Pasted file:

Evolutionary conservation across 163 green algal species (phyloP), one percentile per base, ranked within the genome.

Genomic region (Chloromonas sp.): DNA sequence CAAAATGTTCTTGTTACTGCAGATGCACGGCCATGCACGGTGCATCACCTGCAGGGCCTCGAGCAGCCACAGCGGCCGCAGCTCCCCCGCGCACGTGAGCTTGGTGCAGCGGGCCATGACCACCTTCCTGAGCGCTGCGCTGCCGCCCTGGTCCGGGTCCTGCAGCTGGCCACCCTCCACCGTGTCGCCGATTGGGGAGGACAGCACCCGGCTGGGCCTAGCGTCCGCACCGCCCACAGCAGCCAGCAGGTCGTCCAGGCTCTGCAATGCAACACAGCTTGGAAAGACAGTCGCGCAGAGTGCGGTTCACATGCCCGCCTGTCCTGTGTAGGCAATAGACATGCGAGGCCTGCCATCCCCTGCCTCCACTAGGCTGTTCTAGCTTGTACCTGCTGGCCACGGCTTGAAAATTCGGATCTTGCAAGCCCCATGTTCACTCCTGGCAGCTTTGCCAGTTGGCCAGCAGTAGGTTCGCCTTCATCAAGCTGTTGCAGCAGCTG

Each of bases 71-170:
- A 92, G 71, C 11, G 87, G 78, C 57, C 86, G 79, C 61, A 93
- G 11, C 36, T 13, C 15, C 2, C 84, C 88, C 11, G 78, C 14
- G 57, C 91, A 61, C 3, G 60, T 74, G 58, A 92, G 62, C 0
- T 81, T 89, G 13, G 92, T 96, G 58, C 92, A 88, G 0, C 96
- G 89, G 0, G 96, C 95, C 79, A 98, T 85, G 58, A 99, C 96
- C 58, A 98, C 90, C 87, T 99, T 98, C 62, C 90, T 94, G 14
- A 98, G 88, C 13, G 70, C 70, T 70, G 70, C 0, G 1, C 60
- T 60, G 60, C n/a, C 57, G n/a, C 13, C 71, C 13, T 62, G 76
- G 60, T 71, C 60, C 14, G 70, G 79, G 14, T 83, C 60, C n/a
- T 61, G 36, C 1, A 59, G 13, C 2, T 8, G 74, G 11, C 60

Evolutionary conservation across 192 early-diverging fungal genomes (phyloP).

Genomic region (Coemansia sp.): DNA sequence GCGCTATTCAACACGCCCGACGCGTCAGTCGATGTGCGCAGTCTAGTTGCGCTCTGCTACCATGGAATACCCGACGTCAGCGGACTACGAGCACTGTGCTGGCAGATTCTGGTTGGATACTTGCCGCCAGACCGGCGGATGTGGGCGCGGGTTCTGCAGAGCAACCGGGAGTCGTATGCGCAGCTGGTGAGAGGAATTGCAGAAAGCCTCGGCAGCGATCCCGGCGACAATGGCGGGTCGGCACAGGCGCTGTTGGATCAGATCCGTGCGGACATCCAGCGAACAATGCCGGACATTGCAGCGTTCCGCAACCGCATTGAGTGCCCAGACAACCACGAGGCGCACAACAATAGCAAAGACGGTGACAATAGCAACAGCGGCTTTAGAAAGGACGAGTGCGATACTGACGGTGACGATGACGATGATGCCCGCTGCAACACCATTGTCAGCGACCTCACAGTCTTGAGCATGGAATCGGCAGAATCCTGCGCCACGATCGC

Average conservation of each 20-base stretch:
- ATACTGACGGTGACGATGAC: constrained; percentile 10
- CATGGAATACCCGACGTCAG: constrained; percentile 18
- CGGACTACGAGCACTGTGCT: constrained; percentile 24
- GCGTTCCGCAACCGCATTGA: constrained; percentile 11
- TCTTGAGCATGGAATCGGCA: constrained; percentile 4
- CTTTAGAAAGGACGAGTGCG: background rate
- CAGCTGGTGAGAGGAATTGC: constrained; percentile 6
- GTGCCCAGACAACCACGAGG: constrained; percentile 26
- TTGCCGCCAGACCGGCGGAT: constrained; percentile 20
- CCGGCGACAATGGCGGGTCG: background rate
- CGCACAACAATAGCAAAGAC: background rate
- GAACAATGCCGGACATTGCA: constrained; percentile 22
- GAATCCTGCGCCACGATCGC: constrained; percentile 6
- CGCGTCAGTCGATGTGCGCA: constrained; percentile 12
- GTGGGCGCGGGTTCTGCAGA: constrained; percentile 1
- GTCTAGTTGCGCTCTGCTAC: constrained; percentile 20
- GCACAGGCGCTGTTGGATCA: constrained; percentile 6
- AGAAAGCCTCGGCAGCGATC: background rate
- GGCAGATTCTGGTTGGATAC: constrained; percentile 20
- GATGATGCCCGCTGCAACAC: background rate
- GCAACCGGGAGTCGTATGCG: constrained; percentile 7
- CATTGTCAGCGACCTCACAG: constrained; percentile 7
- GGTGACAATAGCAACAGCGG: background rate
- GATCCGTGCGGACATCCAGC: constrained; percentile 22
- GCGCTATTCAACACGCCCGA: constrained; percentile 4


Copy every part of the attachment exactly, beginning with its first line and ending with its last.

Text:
Evolutionary conservation across 163 green algal species (phyloP), one percentile per base, ranked within the genome.

Genomic region (Chloromonas sp.): DNA sequence CAAAATGTTCTTGTTACTGCAGATGCACGGCCATGCACGGTGCATCACCTGCAGGGCCTCGAGCAGCCACAGCGGCCGCAGCTCCCCCGCGCACGTGAGCTTGGTGCAGCGGGCCATGACCACCTTCCTGAGCGCTGCGCTGCCGCCCTGGTCCGGGTCCTGCAGCTGGCCACCCTCCACCGTGTCGCCGATTGGGGAGGACAGCACCCGGCTGGGCCTAGCGTCCGCACCGCCCACAGCAGCCAGCAGGTCGTCCAGGCTCTGCAATGCAACACAGCTTGGAAAGACAGTCGCGCAGAGTGCGGTTCACATGCCCGCCTGTCCTGTGTAGGCAATAGACATGCGAGGCCTGCCATCCCCTGCCTCCACTAGGCTGTTCTAGCTTGTACCTGCTGGCCACGGCTTGAAAATTCGGATCTTGCAAGCCCCATGTTCACTCCTGGCAGCTTTGCCAGTTGGCCAGCAGTAGGTTCGCCTTCATCAAGCTGTTGCAGCAGCTG

Each of bases 71-170:
- A 92, G 71, C 11, G 87, G 78, C 57, C 86, G 79, C 61, A 93
- G 11, C 36, T 13, C 15, C 2, C 84, C 88, C 11, G 78, C 14
- G 57, C 91, A 61, C 3, G 60, T 74, G 58, A 92, G 62, C 0
- T 81, T 89, G 13, G 92, T 96, G 58, C 92, A 88, G 0, C 96
- G 89, G 0, G 96, C 95, C 79, A 98, T 85, G 58, A 99, C 96
- C 58, A 98, C 90, C 87, T 99, T 98, C 62, C 90, T 94, G 14
- A 98, G 88, C 13, G 70, C 70, T 70, G 70, C 0, G 1, C 60
- T 60, G 60, C n/a, C 57, G n/a, C 13, C 71, C 13, T 62, G 76
- G 60, T 71, C 60, C 14, G 70, G 79, G 14, T 83, C 60, C n/a
- T 61, G 36, C 1, A 59, G 13, C 2, T 8, G 74, G 11, C 60

Evolutionary conservation across 192 early-diverging fungal genomes (phyloP).

Genomic region (Coemansia sp.): DNA sequence GCGCTATTCAACACGCCCGACGCGTCAGTCGATGTGCGCAGTCTAGTTGCGCTCTGCTACCATGGAATACCCGACGTCAGCGGACTACGAGCACTGTGCTGGCAGATTCTGGTTGGATACTTGCCGCCAGACCGGCGGATGTGGGCGCGGGTTCTGCAGAGCAACCGGGAGTCGTATGCGCAGCTGGTGAGAGGAATTGCAGAAAGCCTCGGCAGCGATCCCGGCGACAATGGCGGGTCGGCACAGGCGCTGTTGGATCAGATCCGTGCGGACATCCAGCGAACAATGCCGGACATTGCAGCGTTCCGCAACCGCATTGAGTGCCCAGACAACCACGAGGCGCACAACAATAGCAAAGACGGTGACAATAGCAACAGCGGCTTTAGAAAGGACGAGTGCGATACTGACGGTGACGATGACGATGATGCCCGCTGCAACACCATTGTCAGCGACCTCACAGTCTTGAGCATGGAATCGGCAGAATCCTGCGCCACGATCGC

Average conservation of each 20-base stretch:
- ATACTGACGGTGACGATGAC: constrained; percentile 10
- CATGGAATACCCGACGTCAG: constrained; percentile 18
- CGGACTACGAGCACTGTGCT: constrained; percentile 24
- GCGTTCCGCAACCGCATTGA: constrained; percentile 11
- TCTTGAGCATGGAATCGGCA: constrained; percentile 4
- CTTTAGAAAGGACGAGTGCG: background rate
- CAGCTGGTGAGAGGAATTGC: constrained; percentile 6
- GTGCCCAGACAACCACGAGG: constrained; percentile 26
- TTGCCGCCAGACCGGCGGAT: constrained; percentile 20
- CCGGCGACAATGGCGGGTCG: background rate
- CGCACAACAATAGCAAAGAC: background rate
- GAACAATGCCGGACATTGCA: constrained; percentile 22
- GAATCCTGCGCCACGATCGC: constrained; percentile 6
- CGCGTCAGTCGATGTGCGCA: constrained; percentile 12
- GTGGGCGCGGGTTCTGCAGA: constrained; percentile 1
- GTCTAGTTGCGCTCTGCTAC: constrained; percentile 20
- GCACAGGCGCTGTTGGATCA: constrained; percentile 6
- AGAAAGCCTCGGCAGCGATC: background rate
- GGCAGATTCTGGTTGGATAC: constrained; percentile 20
- GATGATGCCCGCTGCAACAC: background rate
- GCAACCGGGAGTCGTATGCG: constrained; percentile 7
- CATTGTCAGCGACCTCACAG: constrained; percentile 7
- GGTGACAATAGCAACAGCGG: background rate
- GATCCGTGCGGACATCCAGC: constrained; percentile 22
- GCGCTATTCAACACGCCCGA: constrained; percentile 4